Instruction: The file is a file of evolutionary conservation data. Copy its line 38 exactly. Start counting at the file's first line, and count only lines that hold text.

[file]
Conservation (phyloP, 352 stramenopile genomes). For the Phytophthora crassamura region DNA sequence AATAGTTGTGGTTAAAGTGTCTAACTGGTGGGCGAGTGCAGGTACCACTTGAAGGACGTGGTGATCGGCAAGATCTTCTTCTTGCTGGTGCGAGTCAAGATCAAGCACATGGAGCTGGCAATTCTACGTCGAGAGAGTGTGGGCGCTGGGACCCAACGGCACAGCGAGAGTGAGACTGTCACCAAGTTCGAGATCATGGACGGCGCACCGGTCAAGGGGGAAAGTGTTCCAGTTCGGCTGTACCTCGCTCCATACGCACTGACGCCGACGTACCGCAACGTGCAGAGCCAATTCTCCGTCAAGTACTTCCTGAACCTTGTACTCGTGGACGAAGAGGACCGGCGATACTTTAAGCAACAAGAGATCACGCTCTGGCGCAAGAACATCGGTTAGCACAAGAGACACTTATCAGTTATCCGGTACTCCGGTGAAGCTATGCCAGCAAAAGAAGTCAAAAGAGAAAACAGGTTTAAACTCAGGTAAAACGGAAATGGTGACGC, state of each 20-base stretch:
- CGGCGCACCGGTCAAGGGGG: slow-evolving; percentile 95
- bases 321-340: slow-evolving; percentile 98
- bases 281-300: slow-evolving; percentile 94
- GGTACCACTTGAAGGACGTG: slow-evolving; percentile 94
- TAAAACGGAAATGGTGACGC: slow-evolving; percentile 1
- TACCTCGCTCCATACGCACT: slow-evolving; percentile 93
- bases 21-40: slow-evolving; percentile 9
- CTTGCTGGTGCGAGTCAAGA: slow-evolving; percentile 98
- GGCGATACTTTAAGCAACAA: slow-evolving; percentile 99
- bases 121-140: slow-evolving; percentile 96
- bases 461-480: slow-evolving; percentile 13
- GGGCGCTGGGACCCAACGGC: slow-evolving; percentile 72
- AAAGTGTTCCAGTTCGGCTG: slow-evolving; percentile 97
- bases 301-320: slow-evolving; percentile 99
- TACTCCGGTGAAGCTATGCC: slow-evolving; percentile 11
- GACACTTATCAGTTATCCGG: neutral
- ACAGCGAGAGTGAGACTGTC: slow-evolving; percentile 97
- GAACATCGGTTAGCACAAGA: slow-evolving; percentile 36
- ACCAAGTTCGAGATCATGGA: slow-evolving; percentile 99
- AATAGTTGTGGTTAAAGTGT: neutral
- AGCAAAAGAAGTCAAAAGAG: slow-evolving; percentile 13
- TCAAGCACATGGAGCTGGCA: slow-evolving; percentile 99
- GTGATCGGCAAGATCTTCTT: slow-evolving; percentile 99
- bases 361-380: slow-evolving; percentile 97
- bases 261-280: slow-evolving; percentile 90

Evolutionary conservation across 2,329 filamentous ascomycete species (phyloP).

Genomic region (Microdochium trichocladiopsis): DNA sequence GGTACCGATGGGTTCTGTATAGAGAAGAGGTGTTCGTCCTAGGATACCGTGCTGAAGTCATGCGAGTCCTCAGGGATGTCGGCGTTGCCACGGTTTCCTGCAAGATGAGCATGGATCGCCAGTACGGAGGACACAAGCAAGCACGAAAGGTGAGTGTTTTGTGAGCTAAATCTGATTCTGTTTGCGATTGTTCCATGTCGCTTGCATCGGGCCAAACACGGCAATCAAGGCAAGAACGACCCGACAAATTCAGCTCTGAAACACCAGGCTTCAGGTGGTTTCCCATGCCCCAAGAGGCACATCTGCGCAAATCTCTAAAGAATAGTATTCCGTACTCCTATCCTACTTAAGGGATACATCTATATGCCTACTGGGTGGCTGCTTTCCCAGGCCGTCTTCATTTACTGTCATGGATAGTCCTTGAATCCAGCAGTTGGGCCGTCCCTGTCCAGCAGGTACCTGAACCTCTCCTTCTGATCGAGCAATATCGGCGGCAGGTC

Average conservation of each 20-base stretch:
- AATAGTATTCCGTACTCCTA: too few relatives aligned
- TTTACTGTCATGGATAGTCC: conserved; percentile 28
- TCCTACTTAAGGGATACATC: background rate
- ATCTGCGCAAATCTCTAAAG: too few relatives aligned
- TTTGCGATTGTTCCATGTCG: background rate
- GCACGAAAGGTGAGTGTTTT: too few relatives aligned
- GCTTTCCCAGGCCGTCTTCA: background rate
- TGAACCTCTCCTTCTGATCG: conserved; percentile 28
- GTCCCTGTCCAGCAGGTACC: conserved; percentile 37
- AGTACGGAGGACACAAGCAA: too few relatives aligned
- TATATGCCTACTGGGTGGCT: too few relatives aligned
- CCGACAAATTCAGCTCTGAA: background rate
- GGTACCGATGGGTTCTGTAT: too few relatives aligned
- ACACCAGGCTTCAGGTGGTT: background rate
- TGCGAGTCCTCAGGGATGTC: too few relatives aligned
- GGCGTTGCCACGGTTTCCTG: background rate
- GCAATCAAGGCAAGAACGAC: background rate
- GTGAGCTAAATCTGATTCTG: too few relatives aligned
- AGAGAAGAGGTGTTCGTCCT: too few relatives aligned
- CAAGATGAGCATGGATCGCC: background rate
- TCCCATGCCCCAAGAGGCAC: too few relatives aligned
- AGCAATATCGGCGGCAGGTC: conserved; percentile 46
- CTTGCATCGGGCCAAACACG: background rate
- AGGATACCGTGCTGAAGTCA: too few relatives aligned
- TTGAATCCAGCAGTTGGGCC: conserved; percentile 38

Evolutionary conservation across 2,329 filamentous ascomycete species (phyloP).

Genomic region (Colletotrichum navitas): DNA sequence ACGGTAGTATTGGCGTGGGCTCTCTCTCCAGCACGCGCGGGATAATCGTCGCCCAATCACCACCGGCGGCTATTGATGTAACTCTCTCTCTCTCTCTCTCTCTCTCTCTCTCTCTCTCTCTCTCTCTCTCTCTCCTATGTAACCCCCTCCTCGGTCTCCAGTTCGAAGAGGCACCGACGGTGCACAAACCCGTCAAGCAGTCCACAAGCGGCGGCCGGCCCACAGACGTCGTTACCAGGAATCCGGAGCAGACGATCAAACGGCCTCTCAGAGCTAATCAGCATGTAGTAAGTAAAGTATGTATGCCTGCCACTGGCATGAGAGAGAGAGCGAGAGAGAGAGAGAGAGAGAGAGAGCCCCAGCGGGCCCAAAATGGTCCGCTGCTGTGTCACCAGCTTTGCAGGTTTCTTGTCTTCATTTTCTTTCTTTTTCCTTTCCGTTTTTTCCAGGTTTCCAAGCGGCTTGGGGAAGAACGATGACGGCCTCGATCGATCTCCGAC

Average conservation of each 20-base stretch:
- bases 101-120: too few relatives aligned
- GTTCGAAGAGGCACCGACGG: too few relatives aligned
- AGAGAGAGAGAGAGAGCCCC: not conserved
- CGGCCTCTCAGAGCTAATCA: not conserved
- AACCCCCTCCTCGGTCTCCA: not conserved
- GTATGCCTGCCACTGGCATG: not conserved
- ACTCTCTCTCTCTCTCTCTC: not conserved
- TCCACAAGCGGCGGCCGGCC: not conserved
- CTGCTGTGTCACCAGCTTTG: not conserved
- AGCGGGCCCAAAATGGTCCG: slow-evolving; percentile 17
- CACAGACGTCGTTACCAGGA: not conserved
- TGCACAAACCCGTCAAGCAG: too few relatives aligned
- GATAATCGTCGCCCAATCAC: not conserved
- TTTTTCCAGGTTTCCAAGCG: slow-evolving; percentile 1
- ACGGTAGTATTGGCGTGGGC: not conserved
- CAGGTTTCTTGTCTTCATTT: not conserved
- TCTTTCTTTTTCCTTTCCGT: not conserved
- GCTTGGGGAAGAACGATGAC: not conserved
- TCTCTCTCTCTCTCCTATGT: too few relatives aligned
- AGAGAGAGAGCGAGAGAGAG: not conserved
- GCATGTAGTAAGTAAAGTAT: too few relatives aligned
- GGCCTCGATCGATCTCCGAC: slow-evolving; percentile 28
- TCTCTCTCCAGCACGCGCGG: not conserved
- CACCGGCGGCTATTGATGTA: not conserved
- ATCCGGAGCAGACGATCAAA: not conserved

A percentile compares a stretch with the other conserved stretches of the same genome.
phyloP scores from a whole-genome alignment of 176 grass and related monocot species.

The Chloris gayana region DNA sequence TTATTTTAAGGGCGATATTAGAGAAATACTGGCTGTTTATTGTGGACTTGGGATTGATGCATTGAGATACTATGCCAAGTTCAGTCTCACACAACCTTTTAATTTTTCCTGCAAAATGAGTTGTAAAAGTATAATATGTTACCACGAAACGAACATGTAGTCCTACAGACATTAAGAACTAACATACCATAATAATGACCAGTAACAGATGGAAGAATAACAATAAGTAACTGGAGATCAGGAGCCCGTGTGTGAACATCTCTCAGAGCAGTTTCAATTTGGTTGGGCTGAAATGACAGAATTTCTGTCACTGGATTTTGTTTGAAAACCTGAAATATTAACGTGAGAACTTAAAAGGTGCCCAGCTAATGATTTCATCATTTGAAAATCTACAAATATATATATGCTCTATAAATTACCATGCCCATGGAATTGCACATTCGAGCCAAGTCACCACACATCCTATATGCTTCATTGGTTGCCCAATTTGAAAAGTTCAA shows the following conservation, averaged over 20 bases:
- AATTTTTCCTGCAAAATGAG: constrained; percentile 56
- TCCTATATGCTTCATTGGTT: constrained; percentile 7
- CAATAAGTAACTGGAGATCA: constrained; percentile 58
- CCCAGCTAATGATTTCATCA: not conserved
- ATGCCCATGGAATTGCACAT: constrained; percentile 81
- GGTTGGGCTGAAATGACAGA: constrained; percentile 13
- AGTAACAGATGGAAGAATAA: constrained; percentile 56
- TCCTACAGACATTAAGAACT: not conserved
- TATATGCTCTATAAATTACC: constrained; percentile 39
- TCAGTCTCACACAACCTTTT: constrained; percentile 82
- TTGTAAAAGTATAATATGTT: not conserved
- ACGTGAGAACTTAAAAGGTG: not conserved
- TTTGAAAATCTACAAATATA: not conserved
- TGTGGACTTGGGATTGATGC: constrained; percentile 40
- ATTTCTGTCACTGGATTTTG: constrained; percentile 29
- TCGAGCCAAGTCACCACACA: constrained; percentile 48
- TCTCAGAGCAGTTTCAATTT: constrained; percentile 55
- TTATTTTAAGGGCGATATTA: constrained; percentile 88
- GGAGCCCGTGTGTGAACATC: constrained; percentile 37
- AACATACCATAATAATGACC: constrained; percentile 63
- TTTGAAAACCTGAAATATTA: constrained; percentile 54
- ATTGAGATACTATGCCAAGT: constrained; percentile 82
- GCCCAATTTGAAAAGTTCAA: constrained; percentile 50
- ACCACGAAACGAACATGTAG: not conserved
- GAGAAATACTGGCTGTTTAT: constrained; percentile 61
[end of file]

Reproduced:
- GTCCCTGTCCAGCAGGTACC: conserved; percentile 37